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The goal of this small group session is to fill the gap in training on fishhook injuries. At the end of the session participants should be able to describe the parts of a fishhook, as well as demonstrate and have increased confidence in performing multiple fishhook removal techniques.
By the end of the simulation, learners will be able to: 1) develop a differential diagnosis for an adolescent who presents obtunded with shortness of breath; 2) discuss the management of diabetic ketoacidosis; 3) discuss management of hypothermia in a pediatric patient; 4) discuss appropriate ventilator settings in a patient with diabetic ketoacidosis; and 5) demonstrate interpersonal communication with family, nursing, and consultants during high stress situations.
At the conclusion of the simulation session, learners will be able to: 1) recognize the indications for intubation in a thermal burn/inhalation injury patient; 2) develop a systematic approach to an inhalational injury airway; and 3) recognize indications for transfer to burn center.
After utilizing this pelvic examination model, the learner will be able to: 1) demonstrate ability to perform a pelvic examination comfortably and safely, 2) demonstrate ability to obtain a cervical swab on female patients, and 3) show proficient understanding of female anatomy.
Using an anatomically accurate airway simulator, by the end of a 20–30-minute instructional session, learners should be able to: 1) Understand proper positioning and use the video laryngoscope with dexterity, 2) identify airway landmarks via the video screen, and 3) demonstrate ability to intubate a simulated airway.
Construction of Soft Prep Cadaver Pericardiocentesis Training Model and Implementation Among Emergency Medicine ResidentsDOI: https://doi.org/10.21980/J87930
By the end of this session, residents will gain increased procedural competence and confidence with pericardiocentesis. Residents will be able to identify necessary supplies for the procedure, identify relevant surface anatomy and ultrasound views, and successfully aspirate fluid from model effusion.
Video laryngoscopy of the upper airway was performed two days after initial burn injury. The images obtained demonstrated laryngeal edema and inflammation near the epiglottis. The dot identifies the epiglottis and the asterix identifies the area of moderate thermal burns. Imaging also demonstrated adequate patency of airway and ruled out the need for intubation at that time.
The objective of this workshop is to provide emergency medicine residents the confidence and skill sets needed to effectively perform five commonly used UGRNBs for conditions encountered in the emergency department. Through this one-day, accelerated workshop, residents will be given an opportunity to sharpen their UGRNB technique prior to applying them in the clinical environment. By the end of this workshop, learners will be able to: 1) recognize the clinical situations in which UGRNBs can be utilized and understand the associated risks, 2) list the commonly used local anesthetic medications and their proper dosing in respect to regional nerve blocks, 3) demonstrate proper ultrasound probe positioning and identify relevant anatomical landmarks for each nerve block on both standardized patients and cadavers, 4) describe the common steps involved to perform each nerve block, 5) perform the five UGRNB techniques outlined in this workshop.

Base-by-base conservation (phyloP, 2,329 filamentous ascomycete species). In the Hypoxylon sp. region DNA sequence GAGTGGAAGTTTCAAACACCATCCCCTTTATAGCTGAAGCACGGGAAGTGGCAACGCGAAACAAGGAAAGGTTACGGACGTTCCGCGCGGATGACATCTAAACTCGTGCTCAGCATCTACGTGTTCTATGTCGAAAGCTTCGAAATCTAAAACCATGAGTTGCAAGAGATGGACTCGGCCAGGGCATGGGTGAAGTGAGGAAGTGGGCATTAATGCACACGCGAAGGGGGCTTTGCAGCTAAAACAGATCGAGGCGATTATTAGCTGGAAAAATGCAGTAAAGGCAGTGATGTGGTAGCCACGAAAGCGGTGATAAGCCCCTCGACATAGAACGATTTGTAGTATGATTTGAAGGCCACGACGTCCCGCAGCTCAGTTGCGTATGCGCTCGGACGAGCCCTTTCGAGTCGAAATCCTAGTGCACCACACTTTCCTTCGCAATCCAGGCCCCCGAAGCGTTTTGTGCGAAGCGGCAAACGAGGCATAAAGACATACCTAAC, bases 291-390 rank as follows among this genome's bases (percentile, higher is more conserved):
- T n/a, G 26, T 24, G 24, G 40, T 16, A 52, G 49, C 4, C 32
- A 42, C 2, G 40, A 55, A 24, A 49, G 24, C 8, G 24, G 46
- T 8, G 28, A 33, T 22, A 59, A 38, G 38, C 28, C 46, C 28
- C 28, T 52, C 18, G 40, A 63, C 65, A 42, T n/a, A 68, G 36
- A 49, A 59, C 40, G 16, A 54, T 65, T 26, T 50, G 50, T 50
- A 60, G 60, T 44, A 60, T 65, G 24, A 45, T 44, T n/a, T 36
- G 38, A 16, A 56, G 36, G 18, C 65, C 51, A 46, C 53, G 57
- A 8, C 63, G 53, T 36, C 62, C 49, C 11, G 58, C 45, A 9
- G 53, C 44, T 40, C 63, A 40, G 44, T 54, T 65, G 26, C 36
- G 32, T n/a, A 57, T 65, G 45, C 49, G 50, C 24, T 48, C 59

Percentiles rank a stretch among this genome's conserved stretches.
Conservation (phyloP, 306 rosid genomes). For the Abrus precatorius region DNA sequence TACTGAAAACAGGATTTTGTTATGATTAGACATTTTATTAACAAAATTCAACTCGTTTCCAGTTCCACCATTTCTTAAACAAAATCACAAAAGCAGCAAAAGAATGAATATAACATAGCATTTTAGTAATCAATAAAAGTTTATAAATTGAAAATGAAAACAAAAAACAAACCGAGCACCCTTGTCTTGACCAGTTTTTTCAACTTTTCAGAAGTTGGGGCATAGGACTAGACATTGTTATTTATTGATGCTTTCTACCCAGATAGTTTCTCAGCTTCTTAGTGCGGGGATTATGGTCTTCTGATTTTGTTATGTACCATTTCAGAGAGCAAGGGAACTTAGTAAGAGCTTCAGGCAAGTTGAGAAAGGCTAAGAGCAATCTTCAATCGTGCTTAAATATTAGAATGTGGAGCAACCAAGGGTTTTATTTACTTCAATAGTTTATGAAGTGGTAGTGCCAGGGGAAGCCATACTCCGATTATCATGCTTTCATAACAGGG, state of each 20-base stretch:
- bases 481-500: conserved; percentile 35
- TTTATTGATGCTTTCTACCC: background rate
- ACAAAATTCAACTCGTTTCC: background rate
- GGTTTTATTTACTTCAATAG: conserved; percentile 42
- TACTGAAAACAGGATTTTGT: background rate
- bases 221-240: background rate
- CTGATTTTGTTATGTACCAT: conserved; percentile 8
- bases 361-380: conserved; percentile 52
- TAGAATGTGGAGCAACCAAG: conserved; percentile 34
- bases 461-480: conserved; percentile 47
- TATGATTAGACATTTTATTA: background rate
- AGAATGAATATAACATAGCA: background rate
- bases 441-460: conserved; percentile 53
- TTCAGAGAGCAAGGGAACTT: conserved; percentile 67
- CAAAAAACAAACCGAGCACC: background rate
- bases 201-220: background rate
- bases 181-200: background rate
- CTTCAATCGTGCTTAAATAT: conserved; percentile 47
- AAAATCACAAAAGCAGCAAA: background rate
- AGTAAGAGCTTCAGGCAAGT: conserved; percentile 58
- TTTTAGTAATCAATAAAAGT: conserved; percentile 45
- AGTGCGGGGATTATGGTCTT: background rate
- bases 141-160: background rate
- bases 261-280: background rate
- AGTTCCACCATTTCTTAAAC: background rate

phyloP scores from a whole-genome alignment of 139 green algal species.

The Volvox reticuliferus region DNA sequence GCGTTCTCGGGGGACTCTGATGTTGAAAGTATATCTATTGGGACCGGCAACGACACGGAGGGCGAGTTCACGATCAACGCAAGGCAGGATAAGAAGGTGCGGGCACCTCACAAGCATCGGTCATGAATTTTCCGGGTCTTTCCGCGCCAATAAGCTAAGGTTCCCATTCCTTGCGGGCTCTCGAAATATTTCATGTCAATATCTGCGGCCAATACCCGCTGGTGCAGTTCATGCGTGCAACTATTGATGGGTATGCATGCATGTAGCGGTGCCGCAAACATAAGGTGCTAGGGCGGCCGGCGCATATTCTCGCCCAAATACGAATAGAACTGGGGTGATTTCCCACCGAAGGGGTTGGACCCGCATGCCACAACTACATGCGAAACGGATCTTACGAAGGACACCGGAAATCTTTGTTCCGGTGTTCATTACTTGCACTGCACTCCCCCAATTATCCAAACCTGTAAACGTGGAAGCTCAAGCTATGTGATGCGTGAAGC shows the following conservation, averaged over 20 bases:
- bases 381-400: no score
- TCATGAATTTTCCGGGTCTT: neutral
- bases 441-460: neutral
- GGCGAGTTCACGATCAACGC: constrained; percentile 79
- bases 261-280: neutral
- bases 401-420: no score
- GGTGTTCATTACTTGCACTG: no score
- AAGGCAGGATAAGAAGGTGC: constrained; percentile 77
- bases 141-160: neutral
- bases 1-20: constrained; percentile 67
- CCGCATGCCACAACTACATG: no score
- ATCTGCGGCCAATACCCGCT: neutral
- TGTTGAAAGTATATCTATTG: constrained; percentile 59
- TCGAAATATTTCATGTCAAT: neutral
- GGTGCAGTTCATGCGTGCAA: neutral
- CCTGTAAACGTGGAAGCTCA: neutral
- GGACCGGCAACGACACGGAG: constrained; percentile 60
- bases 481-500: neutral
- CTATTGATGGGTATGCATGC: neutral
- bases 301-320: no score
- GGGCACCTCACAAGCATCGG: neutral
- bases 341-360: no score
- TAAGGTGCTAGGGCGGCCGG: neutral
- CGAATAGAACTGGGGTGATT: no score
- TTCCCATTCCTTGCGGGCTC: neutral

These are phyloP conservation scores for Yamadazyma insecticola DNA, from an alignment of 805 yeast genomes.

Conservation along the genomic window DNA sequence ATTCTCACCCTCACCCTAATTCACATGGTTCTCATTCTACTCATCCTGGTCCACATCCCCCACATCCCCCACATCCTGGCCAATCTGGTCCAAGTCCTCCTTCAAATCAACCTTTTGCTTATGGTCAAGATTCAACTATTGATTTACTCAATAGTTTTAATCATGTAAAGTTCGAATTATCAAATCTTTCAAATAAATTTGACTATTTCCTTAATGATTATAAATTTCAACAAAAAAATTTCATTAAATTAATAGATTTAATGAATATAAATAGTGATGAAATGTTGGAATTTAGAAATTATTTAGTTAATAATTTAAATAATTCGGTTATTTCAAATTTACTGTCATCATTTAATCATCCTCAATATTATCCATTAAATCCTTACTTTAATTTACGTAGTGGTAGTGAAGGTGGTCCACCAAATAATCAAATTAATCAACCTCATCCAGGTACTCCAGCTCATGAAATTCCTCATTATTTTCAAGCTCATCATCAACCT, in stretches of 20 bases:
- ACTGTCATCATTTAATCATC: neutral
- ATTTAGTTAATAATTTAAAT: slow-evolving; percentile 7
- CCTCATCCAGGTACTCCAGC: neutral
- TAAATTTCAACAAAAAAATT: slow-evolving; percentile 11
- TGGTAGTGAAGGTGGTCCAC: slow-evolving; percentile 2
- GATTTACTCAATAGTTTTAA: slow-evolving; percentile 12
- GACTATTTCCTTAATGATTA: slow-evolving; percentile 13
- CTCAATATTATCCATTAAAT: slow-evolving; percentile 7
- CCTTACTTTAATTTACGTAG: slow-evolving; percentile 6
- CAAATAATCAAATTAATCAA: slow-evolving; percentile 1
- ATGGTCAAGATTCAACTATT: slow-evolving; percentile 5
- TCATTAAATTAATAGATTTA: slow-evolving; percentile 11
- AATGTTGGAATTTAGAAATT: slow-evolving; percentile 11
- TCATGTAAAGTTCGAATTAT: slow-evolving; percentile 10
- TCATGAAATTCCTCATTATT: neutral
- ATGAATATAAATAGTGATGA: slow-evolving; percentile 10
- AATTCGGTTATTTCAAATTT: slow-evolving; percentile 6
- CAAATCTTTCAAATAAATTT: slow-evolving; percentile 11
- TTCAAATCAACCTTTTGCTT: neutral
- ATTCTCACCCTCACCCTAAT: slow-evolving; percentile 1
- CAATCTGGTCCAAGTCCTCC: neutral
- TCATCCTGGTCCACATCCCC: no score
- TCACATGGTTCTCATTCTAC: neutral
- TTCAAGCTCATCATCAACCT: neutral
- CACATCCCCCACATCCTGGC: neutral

Physical exam was initially significant for swelling isolated to the right sided cheek and upper lip. There was no edema to lower lip, uvular swelling, or swelling to the submandibular space. She was speaking full sentences and did not endorse any voice changes. Initial vital signs were as follows: BP 125/77, HR 74, RR 16, and oxygen saturation of 100% on room air. Approximately 40 minutes later, after 125 mg solumedrol intravenous (IV) and 50mg diphenhydramine by mouth, swelling had spread to the entire upper lip and the patient reported spreading to her jaw (Photo 1). Although no jaw or submandibular edema was appreciated on physical exam, a flexible fiberoptic laryngoscope was used to evaluate the patient’s airways given worsening symptoms. Viscous lidocaine was applied intranasally five minutes prior to the procedure. The patient was positioned in a seated position on the stretcher. A flexible fiberoptic laryngoscope was then inserted through the nares and advanced slowly. Laryngoscopy showed diffuse edema of the epiglottis, arytenoids, and ventricular folds (see photos 2-4). Vital signs and respiratory status remained stable both during and after the procedure.
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By the end of this training session, learners will be able to: 1) locate the abscess, 2) perform needle aspiration, and 3) develop dexterity in maneuvering instruments in the small three-dimensional confines of the oral cavity without causing injury to local structures.